Last night as I watched our TV weatherman gleefully describe the frigid cold weather we’ve been having, it occurred to me that some Canadians seem to take a distorted sort of pride in their brand of cold weather.
“It's a very cold -23 below outside,” the weatherman said with a perverse cheeriness in his voice. "And, when I factor in the wind chill, it feels like minus 57.”
Why, after telling anyone how brutally cold it is, do Canadians add insult to injury by factoring in the “wind chill” – which is cold temperature combined with a nasty frigid wind that makes it feel even colder than what the thermometer indicates. It’s totally twisted.
Imagine, it's -23 below zero and I haven't factored in my wind chill. And I call myself a Canadian?
I should be ashamed. What kind of a sloppy, absent-minded Canuck forgets to add frozen insult to frosty injury?
So again this morning, I’m watching a news item on TV on our recent arctic annoyance and these people from Northern Ontario are actually bragging about their cold temperatures on TV.
Seriously, these numb skulls (forgive them, their brains are actually numb from cold) were actually taunting the Toronto based camera crew, suggesting that Southern Ontario was for weather wimps. They interviewed these rugged-looking individuals, one of whom, in minus 35 temperatures, was still wearing only his jean jacket over a t-shirt.
“Here in Moosebutt (town motto: Colder than Pluto) we know what cold is, and this ain’t it! You Toronto weather wimps have no idea. Heck, up here it gets so cold, your lungs will freeze up solid if you happen to sneeze and break wind at the same time!”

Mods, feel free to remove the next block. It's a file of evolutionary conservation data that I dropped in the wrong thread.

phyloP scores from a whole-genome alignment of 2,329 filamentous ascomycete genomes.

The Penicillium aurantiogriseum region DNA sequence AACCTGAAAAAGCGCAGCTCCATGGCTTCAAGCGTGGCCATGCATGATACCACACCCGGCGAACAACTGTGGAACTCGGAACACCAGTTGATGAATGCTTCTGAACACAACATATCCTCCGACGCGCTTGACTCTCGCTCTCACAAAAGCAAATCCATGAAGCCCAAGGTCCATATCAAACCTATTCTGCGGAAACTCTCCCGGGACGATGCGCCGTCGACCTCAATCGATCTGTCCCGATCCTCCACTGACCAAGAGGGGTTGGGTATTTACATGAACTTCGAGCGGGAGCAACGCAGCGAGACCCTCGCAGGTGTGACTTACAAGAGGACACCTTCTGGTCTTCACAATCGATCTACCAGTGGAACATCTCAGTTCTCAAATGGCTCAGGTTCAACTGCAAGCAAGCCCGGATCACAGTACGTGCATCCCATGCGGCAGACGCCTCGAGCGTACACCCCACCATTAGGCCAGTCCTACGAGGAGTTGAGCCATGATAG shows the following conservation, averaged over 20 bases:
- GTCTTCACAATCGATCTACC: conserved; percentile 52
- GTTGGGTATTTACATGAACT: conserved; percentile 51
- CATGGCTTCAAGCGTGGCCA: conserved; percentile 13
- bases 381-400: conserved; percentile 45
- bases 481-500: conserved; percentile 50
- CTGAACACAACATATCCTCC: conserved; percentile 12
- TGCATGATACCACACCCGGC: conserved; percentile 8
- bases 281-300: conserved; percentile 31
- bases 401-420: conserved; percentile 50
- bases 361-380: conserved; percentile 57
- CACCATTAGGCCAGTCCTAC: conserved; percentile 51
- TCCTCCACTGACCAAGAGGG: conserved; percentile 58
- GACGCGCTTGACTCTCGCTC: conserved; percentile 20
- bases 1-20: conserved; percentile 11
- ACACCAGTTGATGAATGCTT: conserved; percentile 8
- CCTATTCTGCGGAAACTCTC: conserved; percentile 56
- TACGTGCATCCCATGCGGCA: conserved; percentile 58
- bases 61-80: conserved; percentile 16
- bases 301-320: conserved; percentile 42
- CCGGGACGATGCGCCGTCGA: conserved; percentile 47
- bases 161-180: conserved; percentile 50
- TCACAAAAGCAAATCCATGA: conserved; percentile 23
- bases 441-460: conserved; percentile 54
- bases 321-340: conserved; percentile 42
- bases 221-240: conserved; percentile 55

With the prideful way he spoke, you’d think frostbite was prestigious.
These guys seemed to be under the impression that cold was a competition. I seriously wondered whether these morons had smashed their collective toboggan into a telephone pole before agreeing to the interview.
Anyway, I have only one thing to say to my frosty northern compatriots... ‘Two minutes on power level four. That ought to thaw out your frozen brains. Put on your parkas for Pete’s sake. I get cold just watching you.
Suffice it to say, I'm not a winter person. Before my grandfather emigrated to this festival of slush a hundred or so years ago, he actually had a choice between this frozen slab of ice and dirt and the veritable tropical paradise of Australia. I can’t understand why he chose Canada?
Was it easier to spell?
It’s not like the name ‘Canada’ sounds irresistibly inviting. Perhaps if Canada had been named something more descriptive like ‘Freezyurassovland,’ then my grandfather would have picked Australia – and right now I'd be writing something goofy like, ‘G'Day mate. May your chooks turn into emus and kick your dunny down’ – whatever the hell that means.
True, winter does surreptitiously pulls you in. It’s the lure of the Christmas holidays. In fact, a romantic white blanket of snow on Christmas can get you through the first part of winter relatively pain free.
With the holidays and all that fluffy falling snow, those caressing sweet tones of our loved ones can be heard to say, “Oh look dear, it’s snowing outside! Isn't it wonderful?”